Book Review: The Paris Wife by Paula McLain

the paris wifeThis month, my book club is discussing The Paris Wife by Paula McLain, which tells the story of Ernest Hemingway’s marriage with Hadley Richardson. I didn’t know much about Hemingway’s personal life before reading this book, much less about Hadley – which I know is probably a major crime for an English major, but I was kind of glad to be able to read this story blind to the historical ending.

Here’s a description of the book from

Chicago, 1920: Hadley Richardson is a quiet twenty-eight-year-old who has all but given up on love and happiness—until she meets Ernest Hemingway and her life changes forever. Following a whirlwind courtship and wedding, the pair set sail for Paris, where they become the golden couple in a lively and volatile group—the fabled “Lost Generation”—that includes Gertrude Stein, Ezra Pound, and F. Scott and Zelda Fitzgerald.

Though deeply in love, the Hemingways are ill-prepared for the hard-drinking and fast-living life of Jazz Age Paris, which hardly values traditional notions of family and monogamy. Surrounded by beautiful women and competing egos, Ernest struggles to find the voice that will earn him a place in history, pouring all the richness and intensity of his life with Hadley and their circle of friends into the novel that will become The Sun Also Rises. Hadley, meanwhile, strives to hold on to her sense of self as the demands of life with Ernest grow costly and her roles as wife, friend, and muse become more challenging. Despite their extraordinary bond, they eventually find themselves facing the ultimate crisis of their marriage—a deception that will lead to the unraveling of everything they’ve fought so hard for.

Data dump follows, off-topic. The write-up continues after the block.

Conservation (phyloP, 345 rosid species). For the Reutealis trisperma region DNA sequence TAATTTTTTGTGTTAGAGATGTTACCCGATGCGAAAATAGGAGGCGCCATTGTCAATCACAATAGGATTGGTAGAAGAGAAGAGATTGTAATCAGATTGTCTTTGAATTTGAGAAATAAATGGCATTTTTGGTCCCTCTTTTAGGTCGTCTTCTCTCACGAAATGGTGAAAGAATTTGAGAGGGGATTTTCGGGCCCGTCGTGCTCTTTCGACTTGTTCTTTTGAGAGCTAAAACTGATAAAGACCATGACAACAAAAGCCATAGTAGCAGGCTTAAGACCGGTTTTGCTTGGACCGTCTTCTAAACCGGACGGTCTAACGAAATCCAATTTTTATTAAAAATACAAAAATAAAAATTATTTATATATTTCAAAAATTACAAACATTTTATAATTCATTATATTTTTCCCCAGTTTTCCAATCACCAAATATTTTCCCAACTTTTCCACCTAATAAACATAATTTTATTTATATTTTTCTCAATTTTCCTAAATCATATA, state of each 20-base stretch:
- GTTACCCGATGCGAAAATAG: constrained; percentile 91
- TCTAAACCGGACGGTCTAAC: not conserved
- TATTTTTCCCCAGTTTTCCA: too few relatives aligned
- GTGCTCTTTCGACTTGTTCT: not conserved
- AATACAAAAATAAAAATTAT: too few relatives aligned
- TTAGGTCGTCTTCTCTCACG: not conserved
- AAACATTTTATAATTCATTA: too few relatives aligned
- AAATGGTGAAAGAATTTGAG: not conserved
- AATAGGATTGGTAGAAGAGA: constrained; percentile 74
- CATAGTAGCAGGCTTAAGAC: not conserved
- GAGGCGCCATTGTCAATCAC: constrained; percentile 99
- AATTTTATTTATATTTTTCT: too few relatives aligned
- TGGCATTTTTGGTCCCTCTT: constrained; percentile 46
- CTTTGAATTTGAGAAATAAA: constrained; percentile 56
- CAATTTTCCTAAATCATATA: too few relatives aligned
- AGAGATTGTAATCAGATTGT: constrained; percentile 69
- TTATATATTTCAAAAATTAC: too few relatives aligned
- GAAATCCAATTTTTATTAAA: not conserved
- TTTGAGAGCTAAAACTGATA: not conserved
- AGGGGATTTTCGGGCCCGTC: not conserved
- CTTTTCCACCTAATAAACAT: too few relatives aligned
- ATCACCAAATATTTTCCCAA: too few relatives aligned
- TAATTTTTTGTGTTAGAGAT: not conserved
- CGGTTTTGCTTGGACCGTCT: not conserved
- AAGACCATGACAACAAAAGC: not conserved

Things I loved about this book:

  • McClain’s writing style is pretty much to die for – descriptive and passionate – you really get a full sense of Hadley and the world that she and Ernest shared together.
  • Hadley – I am very drawn to character driven novels and this one definitely fits the bill. If you don’t like Hadley, you might have a hard time reading this book – but I loved her and found her to be a compelling main character.
  • The literary references! English majors will rejoice at this book which tells not just Hemingway and Hadley’s story, but also features Fitzgerald, Gertrude Stein, Ezra Pound and more.

Things I loathed in this book:

  • Ernest Hemingway – He may be brilliant, but he was an ass – at least in this story. The fact that Hadley put up with all of his shenanigans is a real testament to her love for him or possibly just the time period. He just might win the award for Worst Husband Ever.
  • Marriage in this circle of friends was just a sad, cruel joke really. The insane amounts of adultery and betrayal were heart breaking and I often wondered “Is it the time period? The effects of the war? The literary world? Is this just how a lot of marriages are?” It really saddened me how many of Hadley and Hemingway’s friends were in equally awful marriages.
  • The Other Women in this book really had a lot of nerve. I won’t name names because I don’t want to give any spoilers for people who have yet to read the book and are equally unaware of the historical facts surrounding this crazy Literary Soap Opera!

Basically, I really loved this book and I’m looking forward to my book club’s discussion tomorrow!

Have you read The Paris Wife?

Any other similar historical fiction books you think I should check out?

books & reading nightstand

Nightstand: July 2013